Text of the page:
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Tag: governance

Talk-ED: A fish rots from the head: The importance of good governance


The recent events within Cricket New Zealand suggest that some organisations don’t even need an opposition to be beaten – they are able to defeat themselves without any assistance. What staggers me is that once again a staggering failure of governance is allowed to pass. Victims are strewn all over the place, reputational damage affects individuals and the organisation and yet the Board sails on, unaccountable and unscathed. Well played, chaps!

On the other hand, governance of sport is consistently of a low standard. Take your pick, swimming, Otago rugby, rugby league are just a selection of sports governance which in recent times have managed to exhibit a wide range of issues at a governance level.

Over in the finance sector, failure of governance is rife.

Some of the issues in Christchurch and the responses to the quakes have been issues of governance rather than any operational ineptitude.

And in the education sector, governance continues to provide a challenge. A report[1] estimated that at any one time there were about 15% of the 2,557 Boards of Trustees in New Zealand that had issues of Board performance. This means that about 385 schools have issues. (You might well ask whether this is a surprise in a country where governance generally is weak – how can the nation’s schools be expected to find nearly 13,000 parents who have the skills and qualities of a Board Member.)

It is my experience as an observer of many schools that the key issue is actually knowing the difference between the duties of governance and the elements of management. Where Boards run into trouble is where they want to start running the school. That is why a recurring issue in school governance is the relationship between the Principal and the Board. These sometimes spill over into rather unpleasant public spats. And communities have a varied pool of experience available for selection to these positions – a selection that is made by the community which also will exhibit a widely variable level of competence to make such selections. It is all pretty hit and miss – not unlike our cricket team.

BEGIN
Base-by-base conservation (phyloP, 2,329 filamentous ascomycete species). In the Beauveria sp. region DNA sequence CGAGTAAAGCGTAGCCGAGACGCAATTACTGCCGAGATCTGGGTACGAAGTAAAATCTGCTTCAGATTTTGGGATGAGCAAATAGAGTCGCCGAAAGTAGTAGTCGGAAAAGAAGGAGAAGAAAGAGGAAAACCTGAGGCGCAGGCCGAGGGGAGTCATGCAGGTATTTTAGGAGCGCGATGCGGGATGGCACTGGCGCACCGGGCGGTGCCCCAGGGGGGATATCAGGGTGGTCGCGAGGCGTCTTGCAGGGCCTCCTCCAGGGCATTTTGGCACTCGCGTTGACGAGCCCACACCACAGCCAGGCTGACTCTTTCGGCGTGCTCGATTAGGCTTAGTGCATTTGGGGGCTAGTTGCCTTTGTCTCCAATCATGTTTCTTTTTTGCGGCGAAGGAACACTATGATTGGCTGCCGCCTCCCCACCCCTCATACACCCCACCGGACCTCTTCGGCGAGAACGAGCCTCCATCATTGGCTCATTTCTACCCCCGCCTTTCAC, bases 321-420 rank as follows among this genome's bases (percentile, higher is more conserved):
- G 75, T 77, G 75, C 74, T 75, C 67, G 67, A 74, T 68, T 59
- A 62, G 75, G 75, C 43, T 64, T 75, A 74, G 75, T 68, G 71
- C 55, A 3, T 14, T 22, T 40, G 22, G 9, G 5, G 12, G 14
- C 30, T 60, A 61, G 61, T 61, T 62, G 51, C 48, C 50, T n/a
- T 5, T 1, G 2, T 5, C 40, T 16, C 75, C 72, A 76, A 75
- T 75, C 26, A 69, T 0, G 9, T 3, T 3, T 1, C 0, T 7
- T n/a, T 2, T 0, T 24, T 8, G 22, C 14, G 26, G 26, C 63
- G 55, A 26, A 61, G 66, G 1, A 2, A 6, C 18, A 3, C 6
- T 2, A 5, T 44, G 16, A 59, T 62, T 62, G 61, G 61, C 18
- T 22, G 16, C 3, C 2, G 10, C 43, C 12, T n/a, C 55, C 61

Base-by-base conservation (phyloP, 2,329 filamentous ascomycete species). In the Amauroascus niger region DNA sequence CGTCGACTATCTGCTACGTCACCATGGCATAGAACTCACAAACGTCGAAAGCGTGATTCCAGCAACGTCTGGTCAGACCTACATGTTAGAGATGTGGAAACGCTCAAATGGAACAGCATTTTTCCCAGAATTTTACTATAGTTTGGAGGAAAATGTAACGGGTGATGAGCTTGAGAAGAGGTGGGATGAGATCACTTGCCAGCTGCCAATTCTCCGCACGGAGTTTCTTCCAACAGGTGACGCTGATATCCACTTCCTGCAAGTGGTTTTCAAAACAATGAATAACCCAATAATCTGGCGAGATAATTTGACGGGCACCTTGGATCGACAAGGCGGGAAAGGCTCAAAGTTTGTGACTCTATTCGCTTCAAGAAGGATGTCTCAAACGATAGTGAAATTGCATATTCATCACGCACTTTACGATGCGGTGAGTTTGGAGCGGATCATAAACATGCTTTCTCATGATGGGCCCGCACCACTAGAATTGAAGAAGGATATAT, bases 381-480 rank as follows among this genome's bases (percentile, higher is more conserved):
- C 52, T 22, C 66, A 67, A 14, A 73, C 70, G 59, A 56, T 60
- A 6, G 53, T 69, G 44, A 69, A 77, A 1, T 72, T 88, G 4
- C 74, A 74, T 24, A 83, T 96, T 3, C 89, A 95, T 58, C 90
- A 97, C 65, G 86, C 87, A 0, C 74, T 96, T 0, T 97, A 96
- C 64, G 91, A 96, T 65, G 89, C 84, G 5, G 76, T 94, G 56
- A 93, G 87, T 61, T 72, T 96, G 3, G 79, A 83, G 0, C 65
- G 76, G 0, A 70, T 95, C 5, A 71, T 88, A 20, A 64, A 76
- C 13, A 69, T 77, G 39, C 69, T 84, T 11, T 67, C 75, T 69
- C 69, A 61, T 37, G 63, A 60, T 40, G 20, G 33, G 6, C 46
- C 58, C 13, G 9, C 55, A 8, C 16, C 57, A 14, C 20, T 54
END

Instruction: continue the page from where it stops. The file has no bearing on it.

One of the great issues of school governance, in my view is that low-decile schools in which the issues are complex and not as straightforward as they are in middle and high decile schools and yet it is these very same school communities that have to provide a board that is, until it gets into trouble, largely left to do its best. When that best is not good enough, the state intervenes.

The various levels of intervention – requested by the boards themselves in about half the cases – can result in the board being replaced by a commissioner and this happens, the report tells us, in about 30% of the interventions.

The Boards of Trustees were never intended to be as isolated as they have become. Tomorrow’s Schools (which was the policy statement following the Picot Report on the administration of education) also proposed the existence of education service centres which  would be a relatively local mechanism to create support for Boards of trustees, community education forums that would give communities wider than the single cell of the school a voice and, finally, a parent advocacy council where parents could raise issues and seek solutions. None of that happened and the greatly exposed system of devolved school governance was thrown into the feral environment of competition between schools. There had to be winners and losers in that scenario.